1987. I was nine years old; a third grade student, a child of the eighties. It was the first year I was asked to participate in the school’s annual fundraiser – the “MS Read-A-Thon” – where students asked friends and family to sponsor them for every book read.
As the donation booklets were distributed, my eyes ran up and down the columns at the back of the brochure. Sponsors. Amount Offered. Books Read.
I paled slightly, my hands trembling as I shoved the booklet in my desk. I felt sick.
My immigrant parents weren’t the type to support charitable initiatives. Don’t get me wrong; they willfully donated to their church and its associated fundraising campaigns, it’s just that they were much less inclined to extend that generosity to organizations unknown to them. I feared that I would be the only student who didn’t raise a sizable contribution – or any at all! – for the fundraiser.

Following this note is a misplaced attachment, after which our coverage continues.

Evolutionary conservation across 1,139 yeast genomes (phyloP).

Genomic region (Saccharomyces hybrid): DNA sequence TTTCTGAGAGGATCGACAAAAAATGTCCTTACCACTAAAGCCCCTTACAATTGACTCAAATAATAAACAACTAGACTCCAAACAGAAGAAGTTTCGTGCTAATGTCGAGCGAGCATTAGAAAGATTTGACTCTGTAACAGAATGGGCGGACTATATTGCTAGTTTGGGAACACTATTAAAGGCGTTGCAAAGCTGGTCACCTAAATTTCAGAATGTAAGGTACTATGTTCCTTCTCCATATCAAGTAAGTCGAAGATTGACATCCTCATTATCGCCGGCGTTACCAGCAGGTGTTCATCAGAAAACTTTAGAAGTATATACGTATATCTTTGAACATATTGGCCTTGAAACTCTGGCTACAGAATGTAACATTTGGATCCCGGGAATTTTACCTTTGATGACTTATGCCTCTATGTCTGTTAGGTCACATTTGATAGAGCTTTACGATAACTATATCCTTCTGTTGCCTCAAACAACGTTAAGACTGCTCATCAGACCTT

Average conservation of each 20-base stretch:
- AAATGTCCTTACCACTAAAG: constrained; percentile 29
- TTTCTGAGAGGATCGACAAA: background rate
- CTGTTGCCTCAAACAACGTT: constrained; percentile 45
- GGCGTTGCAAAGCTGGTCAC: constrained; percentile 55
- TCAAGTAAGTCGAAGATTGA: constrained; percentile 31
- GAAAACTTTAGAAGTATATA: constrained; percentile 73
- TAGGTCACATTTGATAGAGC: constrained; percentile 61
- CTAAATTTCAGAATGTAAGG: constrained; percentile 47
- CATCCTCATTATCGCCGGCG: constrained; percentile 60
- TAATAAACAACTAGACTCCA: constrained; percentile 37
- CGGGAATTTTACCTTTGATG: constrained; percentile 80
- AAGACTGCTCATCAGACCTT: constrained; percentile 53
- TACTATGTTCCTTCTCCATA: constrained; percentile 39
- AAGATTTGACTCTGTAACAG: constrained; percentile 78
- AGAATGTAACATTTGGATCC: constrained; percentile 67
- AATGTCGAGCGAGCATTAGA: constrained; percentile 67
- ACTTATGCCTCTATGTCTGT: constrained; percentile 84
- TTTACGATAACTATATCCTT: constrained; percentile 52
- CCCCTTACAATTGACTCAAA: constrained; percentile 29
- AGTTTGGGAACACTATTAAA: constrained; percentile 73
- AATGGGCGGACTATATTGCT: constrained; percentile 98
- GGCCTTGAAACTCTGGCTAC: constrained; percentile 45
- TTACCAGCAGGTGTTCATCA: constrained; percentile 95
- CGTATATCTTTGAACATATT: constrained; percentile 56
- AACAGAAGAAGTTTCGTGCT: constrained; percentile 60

My grade 3 teacher could sense that something was off. Pulling me aside during outdoor recess, she asked if I had any questions about the annul Read-A-Thon. Not wanting to lie, I confided in her. …